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« Sex and The Art of Shaping Hamburgers | Main | Good Times »

February 28, 2007

The Craft of Interviewing

Michael Blowhard writes:

Dear Blowhards --

I'm all in favor of holding the feet of the mainstream media to the fire, and god bless the blogosphere for being there to keep pro journalism more honest than it would otherwise be. That said ...

Well, as someone who's worked in the media for decades I'm sometimes struck by how much civilians take for granted. Where design is concerned, for instance: Whether or not you like the end products, the people who sling together magazines, newspapers, and TV keep the glitzy graphics and the splashy designs comin' at you at a truly amazing clip. In my experience, the people creating these layouts, photos, infographics, and spinning whizzinesses are often as talented as the fine-art crowd, and are often ten times harder-working. If you don't think their work is impressive (like it or not), well, try keeping up with them.

And where the people who bring us our foreign news go ... They're often criticized (as they should be) for their politics, or are dumped-on for being lousy thinkers. No harm in that, of course. But why not give them their due too? These are people who lead seriously oddball lives. They travel more than investment bankers do, they work on impossible deadlines, and they're tossed into stories with little but notebooks, tape recorders, and guts to rely on.

The ones who cover danger zones amaze me the most. If I were to get a call from my boss in the middle of the night saying, "There's been an outbreak of guerilla fighting!", my response would be along the lines of, "Thanks for the warning! I'm locking myself in my basement!" Foreign correspondents aren't like that. Instead they respond by saying, "I'm on my way!"

I've known a number of foreign correspondents, and though I wouldn't pay a lot of attention to the thinking or to the politics of more than a couple of them they've all been remarkable creatures -- daring, crusty, full of bravado, and not unshrewd about human nature. Plus they all have great stories to tell.

It seems to me that another media type who doesn't get the respect he / she deserves is the interviewer. Lordy, I do love a good interview. Is there a more efficient way to convey the gist of someone's thinking, research, and personality? A well-done interview can inform, enlighten, and entertain; it can be charming or brain-opening or both.

The idea that interviewing is easy to do seems to me naive. Of course interviewing isn't brain surgery or bridge-building. Still, it isn't nothing either. I say this, by the way, as someone 1) who has done some professional interviewing, 2) who wasn't initially any good at it, and 3) who has learned a bit about how to be a better interviewer than I once was. I make no huge claims for myself, merely: I been there, I stank, and eventually I got less-bad.

One of the things I've learned is that there are many ways to be a good interviewer. A few examples: The attack dog (Bill O'Reilly). The fawning suckup (Barbara Walters). The curious oddball (Errol Morris). Now I don't actually like the work of these people much. But god knows they're gifted at what they do, and god knows they're effective at it too.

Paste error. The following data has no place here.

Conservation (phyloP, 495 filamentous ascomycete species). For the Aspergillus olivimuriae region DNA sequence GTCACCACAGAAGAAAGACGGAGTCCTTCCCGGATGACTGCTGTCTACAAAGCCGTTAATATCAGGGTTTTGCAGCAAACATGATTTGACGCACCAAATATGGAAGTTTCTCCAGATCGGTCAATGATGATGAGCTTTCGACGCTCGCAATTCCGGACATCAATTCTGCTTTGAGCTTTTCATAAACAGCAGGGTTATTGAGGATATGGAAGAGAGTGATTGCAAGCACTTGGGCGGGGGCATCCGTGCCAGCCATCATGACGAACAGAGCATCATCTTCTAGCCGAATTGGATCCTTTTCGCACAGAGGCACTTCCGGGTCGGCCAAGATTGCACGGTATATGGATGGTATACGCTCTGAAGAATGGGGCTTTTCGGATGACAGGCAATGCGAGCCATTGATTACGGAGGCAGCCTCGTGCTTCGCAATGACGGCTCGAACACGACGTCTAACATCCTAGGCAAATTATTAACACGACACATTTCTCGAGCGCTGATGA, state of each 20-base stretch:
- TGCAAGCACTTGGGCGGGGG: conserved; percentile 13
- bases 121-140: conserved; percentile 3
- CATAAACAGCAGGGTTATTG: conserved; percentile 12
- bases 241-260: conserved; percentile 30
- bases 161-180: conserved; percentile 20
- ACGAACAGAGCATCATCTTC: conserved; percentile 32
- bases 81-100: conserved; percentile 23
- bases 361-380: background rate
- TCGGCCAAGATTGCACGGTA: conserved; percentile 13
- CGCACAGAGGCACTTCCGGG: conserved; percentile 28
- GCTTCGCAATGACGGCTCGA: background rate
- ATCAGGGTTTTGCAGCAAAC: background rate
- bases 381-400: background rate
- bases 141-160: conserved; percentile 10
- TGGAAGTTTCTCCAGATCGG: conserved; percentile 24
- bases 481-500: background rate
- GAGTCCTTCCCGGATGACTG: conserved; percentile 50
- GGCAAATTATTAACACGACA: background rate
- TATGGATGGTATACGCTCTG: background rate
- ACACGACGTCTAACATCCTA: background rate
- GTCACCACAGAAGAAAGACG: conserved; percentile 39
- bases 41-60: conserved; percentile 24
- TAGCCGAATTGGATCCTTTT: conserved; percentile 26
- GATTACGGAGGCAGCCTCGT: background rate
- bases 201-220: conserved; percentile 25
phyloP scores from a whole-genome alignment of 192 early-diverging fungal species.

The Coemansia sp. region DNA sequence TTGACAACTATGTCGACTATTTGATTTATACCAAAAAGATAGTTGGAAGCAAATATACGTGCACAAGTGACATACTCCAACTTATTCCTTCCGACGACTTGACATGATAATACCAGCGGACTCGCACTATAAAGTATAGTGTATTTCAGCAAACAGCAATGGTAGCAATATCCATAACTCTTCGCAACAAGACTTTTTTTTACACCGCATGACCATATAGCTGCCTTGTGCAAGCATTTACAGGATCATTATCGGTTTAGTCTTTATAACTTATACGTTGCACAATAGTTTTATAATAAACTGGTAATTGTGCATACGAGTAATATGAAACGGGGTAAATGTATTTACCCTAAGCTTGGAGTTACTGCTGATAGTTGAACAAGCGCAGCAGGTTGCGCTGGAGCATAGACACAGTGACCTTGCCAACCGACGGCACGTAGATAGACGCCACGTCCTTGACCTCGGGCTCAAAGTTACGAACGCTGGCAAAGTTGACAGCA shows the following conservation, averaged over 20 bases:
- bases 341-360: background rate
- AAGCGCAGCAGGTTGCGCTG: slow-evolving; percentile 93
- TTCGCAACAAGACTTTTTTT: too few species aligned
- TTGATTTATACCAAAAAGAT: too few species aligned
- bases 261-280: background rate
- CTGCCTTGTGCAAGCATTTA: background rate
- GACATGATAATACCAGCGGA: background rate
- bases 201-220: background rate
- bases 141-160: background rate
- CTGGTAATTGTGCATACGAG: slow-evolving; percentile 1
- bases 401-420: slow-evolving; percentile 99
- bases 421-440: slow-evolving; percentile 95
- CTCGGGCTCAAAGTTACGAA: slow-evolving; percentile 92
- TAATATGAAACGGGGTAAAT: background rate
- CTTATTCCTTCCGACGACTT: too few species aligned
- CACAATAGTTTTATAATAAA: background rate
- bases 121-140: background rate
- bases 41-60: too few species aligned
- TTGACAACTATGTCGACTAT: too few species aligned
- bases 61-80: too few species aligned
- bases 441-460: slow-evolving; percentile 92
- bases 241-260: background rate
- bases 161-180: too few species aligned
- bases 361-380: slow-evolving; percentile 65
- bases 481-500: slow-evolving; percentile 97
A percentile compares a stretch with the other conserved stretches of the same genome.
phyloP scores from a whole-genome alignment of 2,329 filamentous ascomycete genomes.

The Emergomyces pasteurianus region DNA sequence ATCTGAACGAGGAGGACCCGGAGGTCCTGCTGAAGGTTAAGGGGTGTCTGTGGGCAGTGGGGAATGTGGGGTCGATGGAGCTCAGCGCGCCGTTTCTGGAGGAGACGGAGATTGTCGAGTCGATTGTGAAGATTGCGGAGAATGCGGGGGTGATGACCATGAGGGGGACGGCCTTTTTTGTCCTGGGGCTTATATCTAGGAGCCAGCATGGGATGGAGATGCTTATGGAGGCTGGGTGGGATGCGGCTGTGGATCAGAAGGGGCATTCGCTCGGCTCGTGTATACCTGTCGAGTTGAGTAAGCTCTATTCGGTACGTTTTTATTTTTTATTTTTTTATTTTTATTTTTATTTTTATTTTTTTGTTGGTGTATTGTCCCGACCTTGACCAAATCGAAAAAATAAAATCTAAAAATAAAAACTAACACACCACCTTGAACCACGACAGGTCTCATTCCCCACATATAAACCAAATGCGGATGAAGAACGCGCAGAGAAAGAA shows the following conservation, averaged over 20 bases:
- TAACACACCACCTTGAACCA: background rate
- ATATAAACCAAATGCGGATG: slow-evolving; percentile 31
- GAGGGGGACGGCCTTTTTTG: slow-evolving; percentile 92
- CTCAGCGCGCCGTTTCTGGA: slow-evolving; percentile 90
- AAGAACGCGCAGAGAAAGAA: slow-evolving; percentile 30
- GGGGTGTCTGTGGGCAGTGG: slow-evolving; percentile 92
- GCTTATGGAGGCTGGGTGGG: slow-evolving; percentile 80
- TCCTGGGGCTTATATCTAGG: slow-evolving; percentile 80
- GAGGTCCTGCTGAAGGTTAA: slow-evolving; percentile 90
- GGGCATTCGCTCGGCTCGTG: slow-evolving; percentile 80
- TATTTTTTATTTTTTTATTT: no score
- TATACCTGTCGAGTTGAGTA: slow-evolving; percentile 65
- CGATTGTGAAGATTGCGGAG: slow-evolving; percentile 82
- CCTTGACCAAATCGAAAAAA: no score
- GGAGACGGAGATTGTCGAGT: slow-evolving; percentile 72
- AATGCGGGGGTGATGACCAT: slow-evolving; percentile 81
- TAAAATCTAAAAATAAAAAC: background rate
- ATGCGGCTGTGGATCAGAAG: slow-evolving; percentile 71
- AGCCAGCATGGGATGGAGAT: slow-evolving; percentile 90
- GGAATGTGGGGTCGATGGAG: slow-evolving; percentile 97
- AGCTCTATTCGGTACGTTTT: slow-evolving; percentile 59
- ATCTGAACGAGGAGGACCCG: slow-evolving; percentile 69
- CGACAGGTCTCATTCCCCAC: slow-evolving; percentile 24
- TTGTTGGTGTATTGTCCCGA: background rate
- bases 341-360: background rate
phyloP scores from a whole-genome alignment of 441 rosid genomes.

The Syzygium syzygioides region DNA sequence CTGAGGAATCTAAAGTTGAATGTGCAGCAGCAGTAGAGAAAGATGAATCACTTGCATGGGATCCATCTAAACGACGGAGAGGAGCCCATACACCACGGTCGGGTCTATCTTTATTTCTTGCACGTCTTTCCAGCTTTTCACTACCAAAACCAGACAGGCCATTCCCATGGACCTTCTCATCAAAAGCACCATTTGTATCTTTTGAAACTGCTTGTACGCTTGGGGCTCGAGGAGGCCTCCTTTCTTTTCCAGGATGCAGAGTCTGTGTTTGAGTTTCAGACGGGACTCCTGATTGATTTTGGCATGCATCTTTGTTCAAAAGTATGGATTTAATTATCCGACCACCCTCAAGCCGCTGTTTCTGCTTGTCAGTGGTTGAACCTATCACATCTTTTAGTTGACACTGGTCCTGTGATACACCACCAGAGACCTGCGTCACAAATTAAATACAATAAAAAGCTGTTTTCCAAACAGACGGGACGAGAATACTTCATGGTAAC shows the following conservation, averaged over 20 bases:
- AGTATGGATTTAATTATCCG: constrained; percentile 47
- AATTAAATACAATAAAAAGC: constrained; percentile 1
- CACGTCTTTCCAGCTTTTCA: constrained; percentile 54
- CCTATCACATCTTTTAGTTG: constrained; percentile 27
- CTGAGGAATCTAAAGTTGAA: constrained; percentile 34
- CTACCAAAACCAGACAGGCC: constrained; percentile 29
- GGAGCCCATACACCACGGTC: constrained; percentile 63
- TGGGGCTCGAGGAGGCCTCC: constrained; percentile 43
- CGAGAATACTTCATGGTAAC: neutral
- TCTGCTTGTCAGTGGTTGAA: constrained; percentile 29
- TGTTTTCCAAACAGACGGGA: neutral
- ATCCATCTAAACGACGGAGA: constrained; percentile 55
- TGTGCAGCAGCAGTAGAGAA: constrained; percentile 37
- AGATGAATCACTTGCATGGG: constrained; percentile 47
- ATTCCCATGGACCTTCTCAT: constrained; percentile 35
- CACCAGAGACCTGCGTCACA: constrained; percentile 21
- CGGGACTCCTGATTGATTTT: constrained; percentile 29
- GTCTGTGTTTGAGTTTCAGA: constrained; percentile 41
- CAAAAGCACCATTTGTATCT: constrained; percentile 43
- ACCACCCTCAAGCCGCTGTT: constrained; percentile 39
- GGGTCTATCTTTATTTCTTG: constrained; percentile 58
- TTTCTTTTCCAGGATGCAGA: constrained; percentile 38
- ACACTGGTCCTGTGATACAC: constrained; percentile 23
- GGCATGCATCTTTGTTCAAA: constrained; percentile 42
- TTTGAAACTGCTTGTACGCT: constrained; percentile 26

My own persona as an interviewer? Hmm, it's always hard to put labels on oneself, isn't it? But I do know that I'm most comfortable (and seem to perform best) when I think of myself as 1) performing a service for the reader, and 2) doing what I can to show the interviewee off.

Given this temperament, I've learned to choose people as subjects whom I admire and respect, and to use my conversations with them not to confront or challenge but to explore. I like yakking with people I admire and / or enjoy, in other words. I like showing off their brains, their reflections, their personalities, and their experiences. This probably means that you wouldn't want me interviewing Castro, Osama bin Laden, or Presidential candidates. I'd run from the tough questions that need to be put to such people. But I'm a sensible choice for interviewing thinkers and artists.

My batting average has in fact been pretty good. Artists seem to appreciate my interest and my knowledge, and philosophers catch on to the fact that underneath the golly-gee-whiz surface I'm pretty bright and can follow arguments. Despite my complete lack of credentials, I've even interviewed some scientists with good results.

A few did defeat me, though. I remember one brilliant astrophysicist in particular ... He seemed to feel that any attempt to translate the technicalities of his work into popular English would betray it. He was so terrified of how he and his work would come across that he stonewalled me completely. I tried every trick I had on him, and went down to total defeat. Still: Why so such people agree to be interviewed in the first place?

And most academics will drive me batshit with annoyance. Pedants!

Hmmm ... (Interviewing myself here ...) If I were to give a quick seminar in How To Be A Useful Interviewer ... OK, I'd speak along these lines: